Research shows that pilots are still likely to fly when stressed


AN INVESTIGATION has been carried out to see if general aviation (GA) pilots would still take off if they were under stress.

General aviation is the most dangerous category of flight in the UK as these pilots frequently fly alone, unlike commercial aviation pilots. 

Risk perception and management are therefore key areas of research vital to improve safety in this group.

General Aviation Pilot-Scottish News
General Aviation pilots do not consider stress to be as great a risk to flight safety as other factors such as inclement weather

Research from the University of Aberdeen has found that GA pilots do not consider stress to be as great a risk to flight safety.

A team of researchers from the Applied Psychology and Human Factors department wanted to examine the risk perception of GA pilots and how this impacts their decision-making.

They wanted to find out if factors like stress impacted their decision to deciding whether it is suitable, and safe, to take-off or not. 

The study indicated that GA pilots were more likely to take off than not in scenarios involving a pilot under stress, or missing equipment such as checklists or sunglasses.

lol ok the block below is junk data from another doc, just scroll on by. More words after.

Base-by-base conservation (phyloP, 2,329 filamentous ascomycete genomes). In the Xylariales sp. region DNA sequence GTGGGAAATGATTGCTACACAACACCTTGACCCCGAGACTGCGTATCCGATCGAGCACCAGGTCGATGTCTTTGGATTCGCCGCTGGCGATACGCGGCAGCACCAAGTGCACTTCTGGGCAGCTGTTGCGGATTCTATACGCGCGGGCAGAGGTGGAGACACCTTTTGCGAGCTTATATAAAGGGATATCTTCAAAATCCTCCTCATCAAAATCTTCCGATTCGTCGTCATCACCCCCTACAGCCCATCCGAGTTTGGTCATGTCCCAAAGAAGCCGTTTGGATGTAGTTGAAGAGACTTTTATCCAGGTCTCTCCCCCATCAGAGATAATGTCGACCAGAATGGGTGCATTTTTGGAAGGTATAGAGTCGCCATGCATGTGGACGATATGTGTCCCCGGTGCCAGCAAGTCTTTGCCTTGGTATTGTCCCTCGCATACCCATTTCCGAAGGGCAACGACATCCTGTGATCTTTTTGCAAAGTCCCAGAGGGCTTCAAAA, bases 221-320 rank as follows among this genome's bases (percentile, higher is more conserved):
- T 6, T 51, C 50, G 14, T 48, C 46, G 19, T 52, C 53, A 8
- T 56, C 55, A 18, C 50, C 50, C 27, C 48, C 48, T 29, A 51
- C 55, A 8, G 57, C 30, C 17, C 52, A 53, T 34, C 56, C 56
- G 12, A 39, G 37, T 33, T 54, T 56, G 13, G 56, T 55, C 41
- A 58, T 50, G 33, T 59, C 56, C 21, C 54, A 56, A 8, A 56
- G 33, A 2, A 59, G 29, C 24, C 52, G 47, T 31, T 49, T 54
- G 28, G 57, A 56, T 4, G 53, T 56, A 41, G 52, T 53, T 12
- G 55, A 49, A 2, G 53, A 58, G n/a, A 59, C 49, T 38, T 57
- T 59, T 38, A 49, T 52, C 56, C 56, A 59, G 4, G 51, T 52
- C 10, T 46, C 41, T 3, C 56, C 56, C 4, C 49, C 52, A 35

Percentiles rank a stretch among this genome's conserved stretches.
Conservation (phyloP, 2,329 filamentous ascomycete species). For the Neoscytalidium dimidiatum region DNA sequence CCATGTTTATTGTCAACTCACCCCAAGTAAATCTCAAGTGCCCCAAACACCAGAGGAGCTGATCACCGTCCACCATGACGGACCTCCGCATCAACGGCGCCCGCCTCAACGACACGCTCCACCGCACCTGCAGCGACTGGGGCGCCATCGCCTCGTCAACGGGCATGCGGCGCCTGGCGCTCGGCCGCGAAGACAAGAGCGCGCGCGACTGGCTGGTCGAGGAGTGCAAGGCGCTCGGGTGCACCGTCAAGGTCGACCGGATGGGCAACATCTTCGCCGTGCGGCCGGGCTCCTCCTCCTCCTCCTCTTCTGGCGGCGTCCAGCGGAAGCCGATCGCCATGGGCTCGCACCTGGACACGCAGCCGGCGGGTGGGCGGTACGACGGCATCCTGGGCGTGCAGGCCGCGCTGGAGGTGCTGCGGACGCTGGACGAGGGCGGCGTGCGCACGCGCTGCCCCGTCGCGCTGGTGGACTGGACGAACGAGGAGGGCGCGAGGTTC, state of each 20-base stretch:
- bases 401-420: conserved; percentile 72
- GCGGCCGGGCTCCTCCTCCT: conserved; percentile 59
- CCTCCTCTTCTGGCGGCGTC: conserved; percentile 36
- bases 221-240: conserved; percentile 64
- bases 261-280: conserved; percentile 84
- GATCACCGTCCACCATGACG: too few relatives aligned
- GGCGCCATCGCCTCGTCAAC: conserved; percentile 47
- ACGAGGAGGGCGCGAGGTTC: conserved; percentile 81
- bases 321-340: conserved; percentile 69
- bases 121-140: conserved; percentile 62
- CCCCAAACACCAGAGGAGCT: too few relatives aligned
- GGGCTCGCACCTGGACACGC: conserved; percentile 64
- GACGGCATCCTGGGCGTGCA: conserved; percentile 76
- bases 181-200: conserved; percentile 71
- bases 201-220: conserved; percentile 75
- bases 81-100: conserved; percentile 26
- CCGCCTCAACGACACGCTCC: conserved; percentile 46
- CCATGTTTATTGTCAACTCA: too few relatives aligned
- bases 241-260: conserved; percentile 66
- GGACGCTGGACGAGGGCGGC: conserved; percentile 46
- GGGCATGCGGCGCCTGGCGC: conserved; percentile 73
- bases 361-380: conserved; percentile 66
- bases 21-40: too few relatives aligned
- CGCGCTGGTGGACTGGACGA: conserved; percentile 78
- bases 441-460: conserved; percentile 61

However, they were less likely to proceed in scenarios depicting a pilot who was ill, an aircraft with a faulty air speed indicator, or a faulty seatbelt.   

Postgraduate researcher Nejc Sedlar said : “The idea behind the study was to determine whether GA pilots viewed all the various categories of risk as equally risky, or whether certain types of risk might be more likely to be ignored or managed in favour of a positive take-off decision.”

general aviation plane- Scottish News
(Photo by Jared Watney on Unsplash) pilots more likely to take off than not in scenarios involving a pilot under stress

The team presented 101 pilots with a series of 12 take-off scenarios across four different categories including, compromised performance, environmental hazards, faulty equipment and missing equipment.  

The Pilots were then asked if they would proceed in each scenario and to explain their reasoning.   

Dr Amy Irwin who led the study stated that: “The results suggest that not all of our scenarios were judged to be equally risky.”

“The pilots’ reasoning for their decisions suggests that although they were aware of the risks of flying while ill or tired, the pilots considered flight to be a stress relieving activity, and so they were less likely to cancel a flight based on being under stress.”

“This is despite guidance from aviation regulatory bodies such as the Federal Aviation Authority indicating that stress can potentially compromise flight performance.”  

“GA pilots are generally safety conscious, but not all risks are considered equal, so it is important to highlight the potential impact of stress on flight safety going forward to encourage pilots to consider the risks of flying stressed.”

The research carried out indicates that training on the impact of stress on cognition and performance would be useful for pilots to have going forward.